Pay dayAlthough the Great Recession didn’t hit Canada as hard as it hit America, it still hurt. Case in point?

David Herle notes in an article that “Canadians didn’t have to deal with the collapse in housing prices, and not as many lost their jobs.”

But they still felt pain—up to half a million Canadians lost their jobs during the Great Recession.

Fortunately, the Great Recession is slowly lifting, but some companies found unique ways to get around layoffs and meet their existing payroll’s needs.

If you’re a start-up company and you’re going through the tough times, what can you do?

Here are some tips for how to compensate employees without money:

Arrange work-share

This great idea is uniquely Canadian. If business activity slows down, and it’s beyond your control, make use of work-share. In this scenario, employees have their work temporarily reduced, while Service Canada helps provide income support. Find more details at the Service Canada website.

Ask employees to take unpaid leave

Instead of laying off thousands of employees like so many corporations did during the Great Recession, Honeywell asked them to take furloughs. Honeywell’s CEO noted that the conventional wisdom states it’s better to lay off employees because it spreads the pain to just a few individuals. This compares to furloughs, which cause many people a little pain, but in theory hurt morale more than layoffs.

His argument was that laying people off and then hiring them again later when the recovery came would cost more than furloughs. Instead, those employees, if on furlough, would be ready to come back when business picked up again.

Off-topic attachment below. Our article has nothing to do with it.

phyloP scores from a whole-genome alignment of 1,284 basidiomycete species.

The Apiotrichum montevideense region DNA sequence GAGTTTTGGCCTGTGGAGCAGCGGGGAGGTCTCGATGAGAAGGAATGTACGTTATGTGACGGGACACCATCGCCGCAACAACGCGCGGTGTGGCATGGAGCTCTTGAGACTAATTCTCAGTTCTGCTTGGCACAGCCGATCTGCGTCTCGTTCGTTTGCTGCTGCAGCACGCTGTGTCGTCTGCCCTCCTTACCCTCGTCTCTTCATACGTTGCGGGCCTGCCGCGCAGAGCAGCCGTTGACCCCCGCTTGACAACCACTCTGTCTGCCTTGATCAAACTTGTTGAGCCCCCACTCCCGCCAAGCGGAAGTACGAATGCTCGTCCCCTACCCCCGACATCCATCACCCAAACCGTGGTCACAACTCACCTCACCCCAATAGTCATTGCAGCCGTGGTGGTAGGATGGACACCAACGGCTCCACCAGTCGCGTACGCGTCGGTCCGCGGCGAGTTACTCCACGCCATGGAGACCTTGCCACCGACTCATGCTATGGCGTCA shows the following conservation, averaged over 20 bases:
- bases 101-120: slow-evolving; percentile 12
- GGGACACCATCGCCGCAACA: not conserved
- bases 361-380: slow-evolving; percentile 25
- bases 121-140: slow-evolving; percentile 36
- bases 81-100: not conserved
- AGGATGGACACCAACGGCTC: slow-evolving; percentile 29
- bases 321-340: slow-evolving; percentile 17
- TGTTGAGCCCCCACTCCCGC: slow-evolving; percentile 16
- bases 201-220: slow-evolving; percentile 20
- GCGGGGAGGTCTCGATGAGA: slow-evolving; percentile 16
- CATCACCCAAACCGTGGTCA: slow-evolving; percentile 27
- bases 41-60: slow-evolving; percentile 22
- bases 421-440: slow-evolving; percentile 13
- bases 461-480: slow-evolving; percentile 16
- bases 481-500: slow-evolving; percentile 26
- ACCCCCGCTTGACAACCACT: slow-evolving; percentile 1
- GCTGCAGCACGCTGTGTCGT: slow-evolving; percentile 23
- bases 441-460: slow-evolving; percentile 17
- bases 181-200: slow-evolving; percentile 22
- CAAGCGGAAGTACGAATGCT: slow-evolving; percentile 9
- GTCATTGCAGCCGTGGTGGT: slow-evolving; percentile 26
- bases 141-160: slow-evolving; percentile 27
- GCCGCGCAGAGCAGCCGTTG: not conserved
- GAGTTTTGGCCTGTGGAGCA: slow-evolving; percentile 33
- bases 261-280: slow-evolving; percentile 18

He doesn’t cite statistics, but he does believe strongly that it was a successful strategy.

Cut your own salary

This could be a huge opportunity to win your employees’ respect—share in their burden. Be willing to lead by example, and take a salary cut. Your employees will know that you have their best interests in mind when you take that sacrifice personally.

What to avoid

It’s a tough blow to your ego to have to admit you can’t make payroll. Fears of being known as a failure run through your head. When you’re so emotional, make sure you don’t try to hide the situation and deal with it at the last minute. That only makes your employees’ lives harder and their reaction more negative.

Instead, be honest and tell them as soon as you know. It may not be pleasant, but they’ll respect you more for doing so. Also, do note you absolutely have to pay. If you don’t, you could face serious lawsuits and tax penalties. Your options at this point:

  1. Hard money lending, which charges high interest rates
  2. Offer payment discounts to vendors who owe you money if they pay today
  3. Close up shop

To keep yourself from ever experiencing this situation, you can manage payroll online, tracking it precisely so you can anticipate potential problems and address them before they happen.

Hopefully you never have to face this situation—but if you do, these tips will help you find a way out.

About the Author: Carol Scott is an entrepreneur, business consultant & amateur podcaster.